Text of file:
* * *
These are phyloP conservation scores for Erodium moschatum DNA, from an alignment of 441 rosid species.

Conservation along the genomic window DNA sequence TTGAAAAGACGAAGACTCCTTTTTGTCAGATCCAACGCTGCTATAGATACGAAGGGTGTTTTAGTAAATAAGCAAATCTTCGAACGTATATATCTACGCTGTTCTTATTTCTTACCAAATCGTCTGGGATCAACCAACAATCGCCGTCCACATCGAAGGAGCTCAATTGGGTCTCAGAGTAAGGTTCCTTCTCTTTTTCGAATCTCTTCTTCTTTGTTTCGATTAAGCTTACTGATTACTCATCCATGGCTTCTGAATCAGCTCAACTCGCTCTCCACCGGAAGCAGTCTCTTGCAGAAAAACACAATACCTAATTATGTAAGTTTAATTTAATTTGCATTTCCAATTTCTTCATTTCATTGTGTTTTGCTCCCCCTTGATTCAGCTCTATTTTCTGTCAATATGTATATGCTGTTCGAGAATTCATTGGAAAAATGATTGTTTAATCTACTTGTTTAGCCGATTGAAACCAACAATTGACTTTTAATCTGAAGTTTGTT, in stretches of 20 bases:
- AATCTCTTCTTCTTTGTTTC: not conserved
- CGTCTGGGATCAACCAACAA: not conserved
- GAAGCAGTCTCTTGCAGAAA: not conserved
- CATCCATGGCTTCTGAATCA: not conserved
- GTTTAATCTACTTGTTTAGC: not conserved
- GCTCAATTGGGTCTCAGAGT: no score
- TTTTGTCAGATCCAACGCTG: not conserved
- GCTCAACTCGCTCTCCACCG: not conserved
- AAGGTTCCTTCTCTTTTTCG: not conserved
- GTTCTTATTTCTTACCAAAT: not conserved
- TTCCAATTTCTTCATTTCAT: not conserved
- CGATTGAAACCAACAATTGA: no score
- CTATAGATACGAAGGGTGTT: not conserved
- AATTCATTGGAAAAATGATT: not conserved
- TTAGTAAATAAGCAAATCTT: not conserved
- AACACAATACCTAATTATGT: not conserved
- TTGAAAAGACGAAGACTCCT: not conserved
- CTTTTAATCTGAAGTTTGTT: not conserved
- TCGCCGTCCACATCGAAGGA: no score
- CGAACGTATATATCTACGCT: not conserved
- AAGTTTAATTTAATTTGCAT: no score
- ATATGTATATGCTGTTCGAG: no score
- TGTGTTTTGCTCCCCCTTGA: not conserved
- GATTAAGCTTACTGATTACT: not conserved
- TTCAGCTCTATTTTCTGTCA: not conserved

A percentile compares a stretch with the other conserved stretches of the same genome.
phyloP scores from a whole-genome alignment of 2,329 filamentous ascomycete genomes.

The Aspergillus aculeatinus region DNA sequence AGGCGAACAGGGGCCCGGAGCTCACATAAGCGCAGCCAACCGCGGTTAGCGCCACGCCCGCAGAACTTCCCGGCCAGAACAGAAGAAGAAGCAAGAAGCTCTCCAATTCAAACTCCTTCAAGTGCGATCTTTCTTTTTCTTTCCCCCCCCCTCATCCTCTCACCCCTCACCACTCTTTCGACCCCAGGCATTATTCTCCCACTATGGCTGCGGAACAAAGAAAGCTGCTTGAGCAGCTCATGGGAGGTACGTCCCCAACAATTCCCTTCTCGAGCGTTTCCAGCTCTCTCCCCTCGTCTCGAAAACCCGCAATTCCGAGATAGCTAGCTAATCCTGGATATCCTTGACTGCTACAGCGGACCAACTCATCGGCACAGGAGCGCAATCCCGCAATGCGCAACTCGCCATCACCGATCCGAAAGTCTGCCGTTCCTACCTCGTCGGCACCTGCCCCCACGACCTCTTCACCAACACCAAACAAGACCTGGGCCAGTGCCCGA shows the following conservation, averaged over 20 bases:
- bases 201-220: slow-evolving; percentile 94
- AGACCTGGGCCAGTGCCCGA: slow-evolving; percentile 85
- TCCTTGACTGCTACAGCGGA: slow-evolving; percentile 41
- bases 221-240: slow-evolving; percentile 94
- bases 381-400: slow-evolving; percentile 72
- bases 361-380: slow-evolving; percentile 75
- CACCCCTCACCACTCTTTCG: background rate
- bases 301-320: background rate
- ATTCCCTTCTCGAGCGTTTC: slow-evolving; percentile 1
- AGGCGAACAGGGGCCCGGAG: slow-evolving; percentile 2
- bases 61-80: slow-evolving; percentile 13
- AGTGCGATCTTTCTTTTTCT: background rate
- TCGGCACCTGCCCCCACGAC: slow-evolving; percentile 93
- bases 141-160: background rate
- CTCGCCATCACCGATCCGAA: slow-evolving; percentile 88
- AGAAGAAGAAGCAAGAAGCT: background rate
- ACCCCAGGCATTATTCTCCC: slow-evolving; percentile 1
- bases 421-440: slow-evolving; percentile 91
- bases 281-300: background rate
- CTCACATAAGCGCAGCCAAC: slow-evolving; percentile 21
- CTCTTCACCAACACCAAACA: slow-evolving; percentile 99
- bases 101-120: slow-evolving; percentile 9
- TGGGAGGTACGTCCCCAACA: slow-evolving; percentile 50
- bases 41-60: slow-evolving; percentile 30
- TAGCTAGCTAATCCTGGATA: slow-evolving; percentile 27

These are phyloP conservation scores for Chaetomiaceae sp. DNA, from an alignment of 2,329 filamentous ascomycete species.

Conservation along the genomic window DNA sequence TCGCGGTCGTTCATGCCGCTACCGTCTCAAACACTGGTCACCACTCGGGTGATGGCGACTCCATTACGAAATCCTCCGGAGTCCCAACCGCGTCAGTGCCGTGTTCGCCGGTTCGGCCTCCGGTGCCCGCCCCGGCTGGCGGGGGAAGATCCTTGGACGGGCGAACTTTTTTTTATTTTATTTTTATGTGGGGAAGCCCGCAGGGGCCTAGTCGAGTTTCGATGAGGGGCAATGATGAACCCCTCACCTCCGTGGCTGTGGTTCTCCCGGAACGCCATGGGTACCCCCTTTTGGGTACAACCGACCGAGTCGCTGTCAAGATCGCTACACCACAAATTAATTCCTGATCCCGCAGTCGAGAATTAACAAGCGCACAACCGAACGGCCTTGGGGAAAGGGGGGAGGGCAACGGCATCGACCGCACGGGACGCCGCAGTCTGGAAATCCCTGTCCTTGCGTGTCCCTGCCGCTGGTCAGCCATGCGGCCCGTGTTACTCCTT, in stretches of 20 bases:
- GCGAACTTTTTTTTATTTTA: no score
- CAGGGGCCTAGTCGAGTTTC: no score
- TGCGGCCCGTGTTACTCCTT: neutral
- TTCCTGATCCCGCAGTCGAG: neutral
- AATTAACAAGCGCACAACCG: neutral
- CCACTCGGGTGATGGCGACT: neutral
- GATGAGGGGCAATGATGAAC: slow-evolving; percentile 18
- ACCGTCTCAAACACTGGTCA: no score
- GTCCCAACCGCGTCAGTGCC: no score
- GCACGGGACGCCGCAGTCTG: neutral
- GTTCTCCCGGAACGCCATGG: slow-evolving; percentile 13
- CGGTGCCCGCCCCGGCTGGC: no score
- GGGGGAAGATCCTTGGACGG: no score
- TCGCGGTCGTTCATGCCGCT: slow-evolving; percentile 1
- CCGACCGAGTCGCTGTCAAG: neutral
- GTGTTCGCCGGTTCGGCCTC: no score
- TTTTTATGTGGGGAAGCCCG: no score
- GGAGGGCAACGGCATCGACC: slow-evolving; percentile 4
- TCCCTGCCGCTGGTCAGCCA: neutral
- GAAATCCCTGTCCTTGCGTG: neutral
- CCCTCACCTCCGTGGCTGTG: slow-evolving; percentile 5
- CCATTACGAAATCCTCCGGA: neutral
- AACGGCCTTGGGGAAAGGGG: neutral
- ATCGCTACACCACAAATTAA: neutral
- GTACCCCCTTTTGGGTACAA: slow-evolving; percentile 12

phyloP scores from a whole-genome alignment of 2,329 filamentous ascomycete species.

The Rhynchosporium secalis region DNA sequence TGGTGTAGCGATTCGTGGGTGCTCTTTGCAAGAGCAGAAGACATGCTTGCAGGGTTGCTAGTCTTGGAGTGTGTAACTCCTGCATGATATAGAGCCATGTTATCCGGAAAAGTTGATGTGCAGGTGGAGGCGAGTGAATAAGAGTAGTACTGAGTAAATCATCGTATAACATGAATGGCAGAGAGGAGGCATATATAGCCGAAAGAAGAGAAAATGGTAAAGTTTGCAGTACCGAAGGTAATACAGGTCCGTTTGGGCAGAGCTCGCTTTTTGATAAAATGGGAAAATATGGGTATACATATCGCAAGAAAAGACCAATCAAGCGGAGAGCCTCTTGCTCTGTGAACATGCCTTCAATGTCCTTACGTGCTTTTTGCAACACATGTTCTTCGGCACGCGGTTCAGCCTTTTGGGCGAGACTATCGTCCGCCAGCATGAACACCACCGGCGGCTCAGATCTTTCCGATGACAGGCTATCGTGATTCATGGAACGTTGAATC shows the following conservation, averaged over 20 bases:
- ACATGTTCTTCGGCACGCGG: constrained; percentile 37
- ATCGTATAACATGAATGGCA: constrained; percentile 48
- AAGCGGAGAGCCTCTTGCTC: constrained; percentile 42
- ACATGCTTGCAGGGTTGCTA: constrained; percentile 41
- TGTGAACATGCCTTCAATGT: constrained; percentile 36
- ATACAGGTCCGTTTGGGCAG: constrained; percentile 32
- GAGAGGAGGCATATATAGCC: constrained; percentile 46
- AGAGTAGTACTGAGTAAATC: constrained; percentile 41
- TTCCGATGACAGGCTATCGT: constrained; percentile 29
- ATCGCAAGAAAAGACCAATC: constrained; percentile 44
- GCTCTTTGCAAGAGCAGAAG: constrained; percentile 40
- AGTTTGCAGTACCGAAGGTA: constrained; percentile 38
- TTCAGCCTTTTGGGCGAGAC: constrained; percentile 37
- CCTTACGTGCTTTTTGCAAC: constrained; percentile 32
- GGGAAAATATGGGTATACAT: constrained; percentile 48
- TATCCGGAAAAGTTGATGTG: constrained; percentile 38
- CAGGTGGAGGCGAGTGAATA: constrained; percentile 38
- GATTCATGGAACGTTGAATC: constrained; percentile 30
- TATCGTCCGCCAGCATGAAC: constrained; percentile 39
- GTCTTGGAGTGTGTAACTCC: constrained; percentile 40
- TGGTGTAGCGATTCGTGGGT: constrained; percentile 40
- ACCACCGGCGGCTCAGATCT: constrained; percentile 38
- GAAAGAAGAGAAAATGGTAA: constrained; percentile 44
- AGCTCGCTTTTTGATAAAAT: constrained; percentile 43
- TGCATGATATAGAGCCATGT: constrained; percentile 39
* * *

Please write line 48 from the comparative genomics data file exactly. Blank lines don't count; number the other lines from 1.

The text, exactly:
- bases 421-440: slow-evolving; percentile 91